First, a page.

How to add value to your home

Our guide to improving rather than moving

Moving home can be complex due to all the moving parts, from those first tentative glances in estate agent’s windows, up to that moment six months after you get the keys and you finally unpack the last box, the whole process is fraught with potential anxiety.

Add to that the fact that the average cost of moving currently stands at a record £12,000 and it's clear why many families are finding it makes sense for their sanity as well as their finances to stay put and improve, rather than move.

Maybe you’re the sort of person who’d struggle to put a shelf up, but don’t let that put you off. Paying other people to do improvements can add tens of thousands to your house price, making your home a more enjoyable place to live – bonus – but also making it easier for you to move up the housing ladder in the future, as your home’s increased value will help bridge the funding gap to your next home.

With all home improvements, planning is key, as one in four projects ends up going over budget. We’ve all seen those TV home improvement shows where the hapless homeowner ends up bemoaning their overspend – so it’s worth doing a little extra planning work upfront to avoid this.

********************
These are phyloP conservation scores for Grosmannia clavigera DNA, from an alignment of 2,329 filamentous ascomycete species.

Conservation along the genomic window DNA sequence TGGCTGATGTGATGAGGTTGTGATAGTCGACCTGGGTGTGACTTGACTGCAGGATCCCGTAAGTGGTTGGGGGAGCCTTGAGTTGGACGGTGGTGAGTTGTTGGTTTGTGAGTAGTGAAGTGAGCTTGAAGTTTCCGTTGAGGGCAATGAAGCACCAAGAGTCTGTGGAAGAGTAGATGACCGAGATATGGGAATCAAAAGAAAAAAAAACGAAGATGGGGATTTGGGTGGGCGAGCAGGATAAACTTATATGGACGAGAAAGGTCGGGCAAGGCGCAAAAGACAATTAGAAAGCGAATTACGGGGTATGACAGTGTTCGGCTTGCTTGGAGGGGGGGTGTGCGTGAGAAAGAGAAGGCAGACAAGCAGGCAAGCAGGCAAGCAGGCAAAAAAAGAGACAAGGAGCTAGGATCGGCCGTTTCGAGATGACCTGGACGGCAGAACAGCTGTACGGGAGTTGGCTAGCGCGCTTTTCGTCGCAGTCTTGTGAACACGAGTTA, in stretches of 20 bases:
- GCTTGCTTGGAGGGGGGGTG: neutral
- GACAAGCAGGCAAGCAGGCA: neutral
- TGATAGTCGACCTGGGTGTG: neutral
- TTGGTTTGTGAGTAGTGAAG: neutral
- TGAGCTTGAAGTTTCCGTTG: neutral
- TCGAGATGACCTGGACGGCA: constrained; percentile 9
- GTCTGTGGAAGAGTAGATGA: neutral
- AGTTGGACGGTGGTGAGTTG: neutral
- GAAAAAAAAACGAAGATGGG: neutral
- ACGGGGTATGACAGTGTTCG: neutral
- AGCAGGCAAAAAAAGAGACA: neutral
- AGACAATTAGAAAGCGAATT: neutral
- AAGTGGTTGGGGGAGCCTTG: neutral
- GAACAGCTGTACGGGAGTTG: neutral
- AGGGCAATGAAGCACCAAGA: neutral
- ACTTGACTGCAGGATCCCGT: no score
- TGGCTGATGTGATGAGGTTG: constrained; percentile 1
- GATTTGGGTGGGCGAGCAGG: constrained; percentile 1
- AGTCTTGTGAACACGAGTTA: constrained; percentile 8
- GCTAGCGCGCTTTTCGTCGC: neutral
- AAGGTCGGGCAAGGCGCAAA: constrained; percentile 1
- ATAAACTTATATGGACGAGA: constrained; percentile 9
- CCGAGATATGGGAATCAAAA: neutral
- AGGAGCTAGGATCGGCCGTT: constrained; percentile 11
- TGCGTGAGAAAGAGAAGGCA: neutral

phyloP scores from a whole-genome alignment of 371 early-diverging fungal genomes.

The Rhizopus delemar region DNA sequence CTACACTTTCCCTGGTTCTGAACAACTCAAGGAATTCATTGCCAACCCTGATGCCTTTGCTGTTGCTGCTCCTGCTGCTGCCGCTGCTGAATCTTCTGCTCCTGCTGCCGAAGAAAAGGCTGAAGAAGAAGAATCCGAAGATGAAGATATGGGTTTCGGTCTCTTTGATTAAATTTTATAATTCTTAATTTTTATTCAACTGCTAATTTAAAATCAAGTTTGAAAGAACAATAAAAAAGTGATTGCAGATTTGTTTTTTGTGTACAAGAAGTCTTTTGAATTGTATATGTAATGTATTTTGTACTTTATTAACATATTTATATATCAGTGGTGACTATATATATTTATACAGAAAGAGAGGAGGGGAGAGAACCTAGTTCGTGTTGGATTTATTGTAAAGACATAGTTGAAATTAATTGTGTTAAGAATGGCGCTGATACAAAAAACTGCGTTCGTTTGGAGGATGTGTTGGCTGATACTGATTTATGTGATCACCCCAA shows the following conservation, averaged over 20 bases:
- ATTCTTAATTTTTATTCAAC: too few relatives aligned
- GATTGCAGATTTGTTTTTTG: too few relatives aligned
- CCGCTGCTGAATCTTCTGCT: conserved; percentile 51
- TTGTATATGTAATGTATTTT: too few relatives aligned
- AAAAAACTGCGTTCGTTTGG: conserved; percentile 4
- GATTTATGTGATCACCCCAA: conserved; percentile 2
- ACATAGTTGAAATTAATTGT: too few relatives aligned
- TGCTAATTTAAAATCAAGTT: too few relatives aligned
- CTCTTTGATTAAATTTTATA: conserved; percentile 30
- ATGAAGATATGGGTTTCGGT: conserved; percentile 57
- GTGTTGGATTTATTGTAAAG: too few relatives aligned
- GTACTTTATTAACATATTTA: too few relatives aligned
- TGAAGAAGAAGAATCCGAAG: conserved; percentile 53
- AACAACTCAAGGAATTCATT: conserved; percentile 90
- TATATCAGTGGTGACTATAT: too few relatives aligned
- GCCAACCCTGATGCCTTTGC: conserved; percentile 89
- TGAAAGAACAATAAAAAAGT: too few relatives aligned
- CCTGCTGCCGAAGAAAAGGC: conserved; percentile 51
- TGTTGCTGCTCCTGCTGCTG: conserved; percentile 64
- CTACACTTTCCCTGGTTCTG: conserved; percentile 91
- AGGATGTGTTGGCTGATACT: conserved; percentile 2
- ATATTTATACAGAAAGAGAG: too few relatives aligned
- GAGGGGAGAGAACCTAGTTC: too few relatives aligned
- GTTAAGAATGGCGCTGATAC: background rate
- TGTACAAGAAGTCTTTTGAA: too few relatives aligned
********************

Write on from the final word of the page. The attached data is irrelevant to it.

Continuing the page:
Beware of the 'ceiling price'

Before you spend large sums on adapting your home to suit your current needs, it’s wise to make the changes having carefully considered your chances of recouping the value of your improvements in your home’s potential future sale price.

Every home has a ‘ceiling price’ – the maximum price you can expect to achieve based on similar properties in your area. Even if you turn your terraced house into the Buckingham Palace, there’s a limit to how much people will pay for it.

There is likely to come a point where improvements will fail to add any extra value to your property, so it’s worth talking the options through with an estate agent to understand your home’s particular threshold. If you live in a house worth £250,000 and spend £25,000 on a new kitchen you may not be able to recoup the full value when you sell up if you’re already near the ceiling.

Funding improvements

If you use savings to fund the improvements you could find that the increase in value you achieve could be more than the interest you would have earned in a savings account, particularly while interest rates are low.